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Quro Protocol: Could this digital currency save the world?

Last week, The Atlantic published a story about the future of nuclear power and the ongoing exchange of words over the Democrats’ proposed Green New Deal.

‘‘There really, really isn’t a silver bullet for climate change,’’ the US-based media outlet summarized the dim outlook.

Near-apocalyptic headlines are now trending. And adding to this the reports of unusual climate happenings such as February heat waves and wildfires in Europe, demands for sustainability are growing louder.

The big question that the world now faces is how to fast track sustainable living and prompt billions of people to play their part in what is anticipated to be a pivotal turning point for the future. And with the threat of climate patterns shifting and storm damage likely having a negative effect on some of the world’s largest economies, it is in the interest of businesses to listen up too.

Many seem unwilling to step up to the mark, especially when it comes to financing opportunities that would trigger the end of carbon-heavy fuel use. So the real question is, how do we incentivise sustainability?

‘‘What affects climate change is our behaviour, and how we change human behaviour is payment,’’ summarizes Gilad Regev, CEO of startup Quro Protocol, his answer to this burning issue.

‘‘What affects climate change is our behaviour, and how we change human behaviour is payment.’’
Gilad Regev, CEO of Quro Protocol.

Based in Riga, Latvia, the company’s founder is certain that he has found what might be the answer to helping humanity in the ongoing fight against climate change, and it’s somewhat easier than one might assume.

It pays to be a good citizen

Launched just last year, Quro Protocol is hoping to turn human efforts into money, which sustainable users can then spend in partnering stores and services.

‘‘The main system we have today to fight climate change is punishment, this is carbon credit”, laments the Regev. In many countries around the world, governments try to discourage emissions from burning fossil fuels, for example through taxes. However, the system of carbon credits, including the so-called clean development mechanism (CDM) that allows richer countries to ‘offset’ their polluting emissions not by changing their industry but through supporting emission reduction in developing countries far away is controversial among climate activists

In contrast, Quro is aiming to use positive financial incentives, rather than tax or otherwise punish climate-negative behavious.  Set to pilot in Berlin, Germany later this month, the concept behind Quro Protocol is rewarding people and incentivising them to lead more sustainable lives.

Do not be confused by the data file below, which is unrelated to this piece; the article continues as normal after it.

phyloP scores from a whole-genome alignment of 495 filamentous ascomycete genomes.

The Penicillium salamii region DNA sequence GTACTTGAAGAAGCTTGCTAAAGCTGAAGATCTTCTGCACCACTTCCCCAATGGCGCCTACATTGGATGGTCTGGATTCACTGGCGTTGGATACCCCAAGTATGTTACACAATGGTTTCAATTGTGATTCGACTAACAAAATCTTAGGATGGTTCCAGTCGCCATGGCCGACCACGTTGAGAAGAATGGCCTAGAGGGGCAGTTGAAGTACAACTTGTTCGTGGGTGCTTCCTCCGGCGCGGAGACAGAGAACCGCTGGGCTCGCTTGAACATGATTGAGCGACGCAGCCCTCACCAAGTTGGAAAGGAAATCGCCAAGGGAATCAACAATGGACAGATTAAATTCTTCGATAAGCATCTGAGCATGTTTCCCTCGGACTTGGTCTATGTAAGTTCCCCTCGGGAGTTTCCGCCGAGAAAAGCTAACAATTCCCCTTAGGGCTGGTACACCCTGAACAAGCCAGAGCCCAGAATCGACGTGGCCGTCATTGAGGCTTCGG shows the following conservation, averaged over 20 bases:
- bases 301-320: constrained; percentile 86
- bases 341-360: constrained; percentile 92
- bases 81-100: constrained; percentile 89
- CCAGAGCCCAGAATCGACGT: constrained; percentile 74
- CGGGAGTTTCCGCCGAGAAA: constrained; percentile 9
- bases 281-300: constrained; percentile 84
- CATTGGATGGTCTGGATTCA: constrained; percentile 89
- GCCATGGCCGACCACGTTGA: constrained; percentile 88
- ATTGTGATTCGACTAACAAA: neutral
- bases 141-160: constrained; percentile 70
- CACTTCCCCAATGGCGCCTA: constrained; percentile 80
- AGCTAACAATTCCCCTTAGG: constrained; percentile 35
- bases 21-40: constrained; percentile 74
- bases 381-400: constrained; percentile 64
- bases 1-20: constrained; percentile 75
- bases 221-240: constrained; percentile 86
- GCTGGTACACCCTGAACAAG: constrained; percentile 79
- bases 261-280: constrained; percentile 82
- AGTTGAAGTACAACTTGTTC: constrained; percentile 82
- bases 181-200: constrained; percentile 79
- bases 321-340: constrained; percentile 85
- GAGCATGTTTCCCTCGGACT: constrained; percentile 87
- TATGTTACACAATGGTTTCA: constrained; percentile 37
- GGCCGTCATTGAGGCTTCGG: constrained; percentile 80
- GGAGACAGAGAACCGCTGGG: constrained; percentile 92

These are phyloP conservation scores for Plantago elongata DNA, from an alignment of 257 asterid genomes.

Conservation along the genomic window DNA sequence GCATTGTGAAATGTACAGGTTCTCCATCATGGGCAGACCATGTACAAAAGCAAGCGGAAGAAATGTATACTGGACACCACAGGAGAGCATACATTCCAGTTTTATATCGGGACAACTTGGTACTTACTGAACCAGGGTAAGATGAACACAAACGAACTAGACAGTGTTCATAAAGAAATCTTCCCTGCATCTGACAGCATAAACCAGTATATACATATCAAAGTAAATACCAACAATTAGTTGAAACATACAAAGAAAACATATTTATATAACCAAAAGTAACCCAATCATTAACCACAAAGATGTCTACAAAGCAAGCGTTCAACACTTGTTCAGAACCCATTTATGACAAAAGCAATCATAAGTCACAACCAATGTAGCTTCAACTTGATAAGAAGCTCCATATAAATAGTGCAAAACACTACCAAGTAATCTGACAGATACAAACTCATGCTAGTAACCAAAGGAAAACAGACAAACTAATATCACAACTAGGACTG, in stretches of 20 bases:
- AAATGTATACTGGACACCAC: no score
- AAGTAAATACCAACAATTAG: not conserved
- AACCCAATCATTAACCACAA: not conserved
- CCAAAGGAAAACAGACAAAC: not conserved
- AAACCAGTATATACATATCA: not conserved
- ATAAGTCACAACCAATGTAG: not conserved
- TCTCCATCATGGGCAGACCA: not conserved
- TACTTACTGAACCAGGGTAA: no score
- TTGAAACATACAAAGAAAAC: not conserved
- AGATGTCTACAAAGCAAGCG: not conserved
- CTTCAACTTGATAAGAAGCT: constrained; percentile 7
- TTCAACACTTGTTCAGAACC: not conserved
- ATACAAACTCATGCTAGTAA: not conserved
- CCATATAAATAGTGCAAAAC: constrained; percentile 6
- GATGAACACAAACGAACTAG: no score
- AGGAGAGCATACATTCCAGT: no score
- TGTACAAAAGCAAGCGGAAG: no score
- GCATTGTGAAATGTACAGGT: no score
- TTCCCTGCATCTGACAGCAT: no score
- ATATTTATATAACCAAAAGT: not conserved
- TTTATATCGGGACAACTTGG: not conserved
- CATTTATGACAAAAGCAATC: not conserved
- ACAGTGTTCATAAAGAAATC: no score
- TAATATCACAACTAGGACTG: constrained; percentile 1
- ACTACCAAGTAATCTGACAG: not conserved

The company points to positive examples for reward systems from buying eco-friendly products to choosing a greener travel option. It can involve the amount you’ve walked if you’ve chosen to buy a vegetarian meal. The more all aspects of our lives are on-boarded into the digital realms, the more their app should be able to track and measure the climate impact of human behaviour.

‘‘We are going to do one thing and one thing only, and that is to reward good behaviour,’’ explains Regev.

The organisation hopes to be able to record this through their platform and then pay users in The Quro, a digital currency. And just like the problem of climate change, the ultimate company vision is global.

The company hopes to shortly opening a Berlin office followed by other locations around the world. Currently, their global ambition is reflected by an international team from Israel, Lithuania, Latvia, Kazakhstan, and board members from the United States and the United Kingdom, who all share the belief of creating sustainable living on a worldwide scale. 

There is a general consensus that the quest to tackle climate change is no easy feat.  Although Quro’s idea is to offer payments for “saving humanity”, now the question is how to build value around such a currency.

Unlike cryptocurrencies such as Bitcoin which rise and fall in value, Quro hopes to become a stable currency. The ultimate vision here is that as the currency becomes more trusted on a global scale, it becomes used more frequently and sustainable living follows suit. At this point, in order to build trust, Regev explains that stakeholders would be able to exchange the Quro for national currencies.

‘‘The difference between Quro and the dollar is that Quro has a purpose, and that’s to fight climate change”, says Regev.